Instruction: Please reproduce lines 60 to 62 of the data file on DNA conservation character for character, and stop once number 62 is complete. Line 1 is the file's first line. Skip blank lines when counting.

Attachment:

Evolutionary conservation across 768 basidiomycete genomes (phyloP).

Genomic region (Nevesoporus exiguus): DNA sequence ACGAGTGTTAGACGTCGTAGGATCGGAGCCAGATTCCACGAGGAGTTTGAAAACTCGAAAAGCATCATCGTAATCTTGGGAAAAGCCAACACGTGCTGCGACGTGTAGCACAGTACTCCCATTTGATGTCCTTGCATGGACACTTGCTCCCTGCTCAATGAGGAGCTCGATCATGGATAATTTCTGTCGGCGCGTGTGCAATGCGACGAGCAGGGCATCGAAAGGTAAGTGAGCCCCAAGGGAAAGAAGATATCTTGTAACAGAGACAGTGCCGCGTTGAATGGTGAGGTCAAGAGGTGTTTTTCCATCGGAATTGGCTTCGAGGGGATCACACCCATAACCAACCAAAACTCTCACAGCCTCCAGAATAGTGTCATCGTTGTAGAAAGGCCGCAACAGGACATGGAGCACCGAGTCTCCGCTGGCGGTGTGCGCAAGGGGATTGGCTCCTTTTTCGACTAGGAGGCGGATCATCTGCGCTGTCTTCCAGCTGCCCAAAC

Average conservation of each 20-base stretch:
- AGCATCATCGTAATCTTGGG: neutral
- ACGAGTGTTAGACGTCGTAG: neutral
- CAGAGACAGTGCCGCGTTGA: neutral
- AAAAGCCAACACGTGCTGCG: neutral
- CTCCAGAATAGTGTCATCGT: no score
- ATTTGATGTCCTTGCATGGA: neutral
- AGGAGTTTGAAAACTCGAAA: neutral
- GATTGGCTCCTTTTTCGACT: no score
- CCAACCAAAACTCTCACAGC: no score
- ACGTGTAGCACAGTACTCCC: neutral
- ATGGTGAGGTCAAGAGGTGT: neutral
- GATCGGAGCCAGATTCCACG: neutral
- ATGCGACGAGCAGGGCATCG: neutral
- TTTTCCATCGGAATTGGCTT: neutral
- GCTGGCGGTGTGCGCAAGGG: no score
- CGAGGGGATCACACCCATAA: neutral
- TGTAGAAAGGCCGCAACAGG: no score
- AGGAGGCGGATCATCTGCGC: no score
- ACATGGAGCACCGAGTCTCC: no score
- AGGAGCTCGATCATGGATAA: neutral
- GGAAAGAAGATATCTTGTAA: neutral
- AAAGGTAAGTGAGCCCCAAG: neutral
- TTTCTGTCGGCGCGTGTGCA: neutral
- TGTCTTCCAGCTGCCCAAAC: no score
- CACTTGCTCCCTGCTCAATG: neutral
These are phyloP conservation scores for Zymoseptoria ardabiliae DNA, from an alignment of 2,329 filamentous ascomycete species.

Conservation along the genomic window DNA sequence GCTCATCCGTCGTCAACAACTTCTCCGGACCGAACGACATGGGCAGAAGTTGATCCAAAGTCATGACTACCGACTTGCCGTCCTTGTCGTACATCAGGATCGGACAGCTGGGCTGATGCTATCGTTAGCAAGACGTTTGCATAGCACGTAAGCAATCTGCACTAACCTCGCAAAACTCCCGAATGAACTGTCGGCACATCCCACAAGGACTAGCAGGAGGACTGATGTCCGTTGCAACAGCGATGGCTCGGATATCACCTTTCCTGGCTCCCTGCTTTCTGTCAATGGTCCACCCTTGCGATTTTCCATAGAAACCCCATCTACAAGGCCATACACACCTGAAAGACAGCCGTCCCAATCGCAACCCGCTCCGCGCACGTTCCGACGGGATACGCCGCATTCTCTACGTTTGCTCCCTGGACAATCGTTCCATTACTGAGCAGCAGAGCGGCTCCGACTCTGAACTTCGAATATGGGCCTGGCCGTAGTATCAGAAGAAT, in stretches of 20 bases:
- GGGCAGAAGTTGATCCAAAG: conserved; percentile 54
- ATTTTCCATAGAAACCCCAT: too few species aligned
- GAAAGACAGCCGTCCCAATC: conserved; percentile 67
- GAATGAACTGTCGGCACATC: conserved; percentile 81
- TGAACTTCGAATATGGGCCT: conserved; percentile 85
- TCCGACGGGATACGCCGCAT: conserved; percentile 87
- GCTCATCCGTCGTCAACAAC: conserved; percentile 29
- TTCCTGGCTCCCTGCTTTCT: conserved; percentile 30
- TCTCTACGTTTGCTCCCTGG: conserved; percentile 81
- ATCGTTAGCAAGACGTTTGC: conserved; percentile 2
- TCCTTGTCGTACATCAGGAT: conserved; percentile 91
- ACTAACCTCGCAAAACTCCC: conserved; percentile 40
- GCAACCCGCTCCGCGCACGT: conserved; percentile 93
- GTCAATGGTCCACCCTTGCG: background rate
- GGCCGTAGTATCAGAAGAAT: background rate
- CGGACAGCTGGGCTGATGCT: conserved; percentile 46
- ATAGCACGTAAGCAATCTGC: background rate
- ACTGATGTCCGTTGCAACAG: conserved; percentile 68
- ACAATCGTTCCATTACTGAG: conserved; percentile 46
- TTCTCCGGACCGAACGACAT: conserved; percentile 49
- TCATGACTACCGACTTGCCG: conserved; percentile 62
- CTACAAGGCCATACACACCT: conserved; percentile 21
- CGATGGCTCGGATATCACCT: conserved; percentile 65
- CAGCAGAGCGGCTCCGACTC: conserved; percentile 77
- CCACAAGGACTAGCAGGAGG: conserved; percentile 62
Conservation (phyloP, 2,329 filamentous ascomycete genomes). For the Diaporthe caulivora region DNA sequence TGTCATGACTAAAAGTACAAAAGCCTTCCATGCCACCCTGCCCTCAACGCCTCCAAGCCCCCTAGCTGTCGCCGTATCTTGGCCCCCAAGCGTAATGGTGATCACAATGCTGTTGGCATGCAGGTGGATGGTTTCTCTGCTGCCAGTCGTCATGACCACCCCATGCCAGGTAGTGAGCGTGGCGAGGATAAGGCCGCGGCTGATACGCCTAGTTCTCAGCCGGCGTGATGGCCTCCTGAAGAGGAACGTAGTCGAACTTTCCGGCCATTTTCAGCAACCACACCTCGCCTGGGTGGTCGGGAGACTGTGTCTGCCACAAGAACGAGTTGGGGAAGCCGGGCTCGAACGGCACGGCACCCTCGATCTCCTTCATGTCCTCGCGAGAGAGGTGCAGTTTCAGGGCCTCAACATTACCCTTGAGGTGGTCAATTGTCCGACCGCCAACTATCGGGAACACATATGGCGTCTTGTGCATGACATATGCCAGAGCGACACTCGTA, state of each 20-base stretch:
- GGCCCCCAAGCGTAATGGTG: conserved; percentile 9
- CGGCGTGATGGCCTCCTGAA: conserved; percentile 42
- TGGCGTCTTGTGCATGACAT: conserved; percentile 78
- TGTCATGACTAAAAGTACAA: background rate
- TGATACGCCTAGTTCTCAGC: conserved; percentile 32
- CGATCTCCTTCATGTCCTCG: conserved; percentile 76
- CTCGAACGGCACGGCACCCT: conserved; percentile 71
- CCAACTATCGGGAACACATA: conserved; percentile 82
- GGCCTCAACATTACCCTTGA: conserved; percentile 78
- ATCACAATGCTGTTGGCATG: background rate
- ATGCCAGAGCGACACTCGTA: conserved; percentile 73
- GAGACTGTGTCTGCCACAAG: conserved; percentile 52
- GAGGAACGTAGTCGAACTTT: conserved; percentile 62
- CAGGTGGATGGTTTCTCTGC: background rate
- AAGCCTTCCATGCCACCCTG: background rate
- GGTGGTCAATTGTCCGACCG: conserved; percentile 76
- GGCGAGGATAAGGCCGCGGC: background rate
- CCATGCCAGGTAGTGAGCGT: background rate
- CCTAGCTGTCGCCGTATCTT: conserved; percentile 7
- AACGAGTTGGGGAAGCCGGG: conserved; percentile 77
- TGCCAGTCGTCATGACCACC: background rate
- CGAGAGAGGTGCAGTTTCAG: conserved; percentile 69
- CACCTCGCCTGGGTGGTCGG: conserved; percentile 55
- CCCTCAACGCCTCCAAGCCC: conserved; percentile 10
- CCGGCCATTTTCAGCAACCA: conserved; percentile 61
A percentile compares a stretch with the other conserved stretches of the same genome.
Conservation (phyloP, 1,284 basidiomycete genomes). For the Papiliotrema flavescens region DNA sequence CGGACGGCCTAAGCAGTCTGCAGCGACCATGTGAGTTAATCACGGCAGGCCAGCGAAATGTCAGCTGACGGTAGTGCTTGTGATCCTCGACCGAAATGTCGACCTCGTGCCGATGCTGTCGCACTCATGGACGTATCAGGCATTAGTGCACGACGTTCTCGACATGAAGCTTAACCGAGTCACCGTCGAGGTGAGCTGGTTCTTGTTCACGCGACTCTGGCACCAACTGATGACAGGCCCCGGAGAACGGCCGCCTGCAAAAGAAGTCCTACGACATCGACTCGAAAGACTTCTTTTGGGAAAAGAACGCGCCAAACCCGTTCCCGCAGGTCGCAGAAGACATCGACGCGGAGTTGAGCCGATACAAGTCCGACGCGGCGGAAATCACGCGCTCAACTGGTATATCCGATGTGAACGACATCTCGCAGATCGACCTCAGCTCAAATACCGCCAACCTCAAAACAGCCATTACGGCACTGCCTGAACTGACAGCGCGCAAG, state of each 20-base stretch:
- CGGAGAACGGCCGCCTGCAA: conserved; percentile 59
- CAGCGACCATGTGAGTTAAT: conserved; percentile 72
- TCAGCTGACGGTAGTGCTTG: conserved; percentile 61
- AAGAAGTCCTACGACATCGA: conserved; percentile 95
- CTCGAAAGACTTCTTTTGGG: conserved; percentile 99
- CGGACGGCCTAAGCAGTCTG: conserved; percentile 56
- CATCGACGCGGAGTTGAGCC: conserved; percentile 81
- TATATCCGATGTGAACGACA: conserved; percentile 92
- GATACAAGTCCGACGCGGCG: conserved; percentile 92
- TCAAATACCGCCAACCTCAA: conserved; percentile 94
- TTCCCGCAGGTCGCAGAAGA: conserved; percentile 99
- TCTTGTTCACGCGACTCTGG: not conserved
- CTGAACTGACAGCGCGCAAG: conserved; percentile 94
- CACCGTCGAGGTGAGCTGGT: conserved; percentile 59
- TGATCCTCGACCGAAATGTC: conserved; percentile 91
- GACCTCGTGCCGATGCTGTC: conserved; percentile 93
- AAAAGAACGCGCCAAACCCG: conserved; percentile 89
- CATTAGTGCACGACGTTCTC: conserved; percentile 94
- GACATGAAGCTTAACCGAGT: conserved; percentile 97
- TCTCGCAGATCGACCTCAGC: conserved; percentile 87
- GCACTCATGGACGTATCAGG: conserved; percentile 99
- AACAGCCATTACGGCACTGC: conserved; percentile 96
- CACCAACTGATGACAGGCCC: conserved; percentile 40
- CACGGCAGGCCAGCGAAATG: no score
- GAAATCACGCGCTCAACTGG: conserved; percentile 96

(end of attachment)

- TGTCATGACTAAAAGTACAA: background rate
- TGATACGCCTAGTTCTCAGC: conserved; percentile 32
- CGATCTCCTTCATGTCCTCG: conserved; percentile 76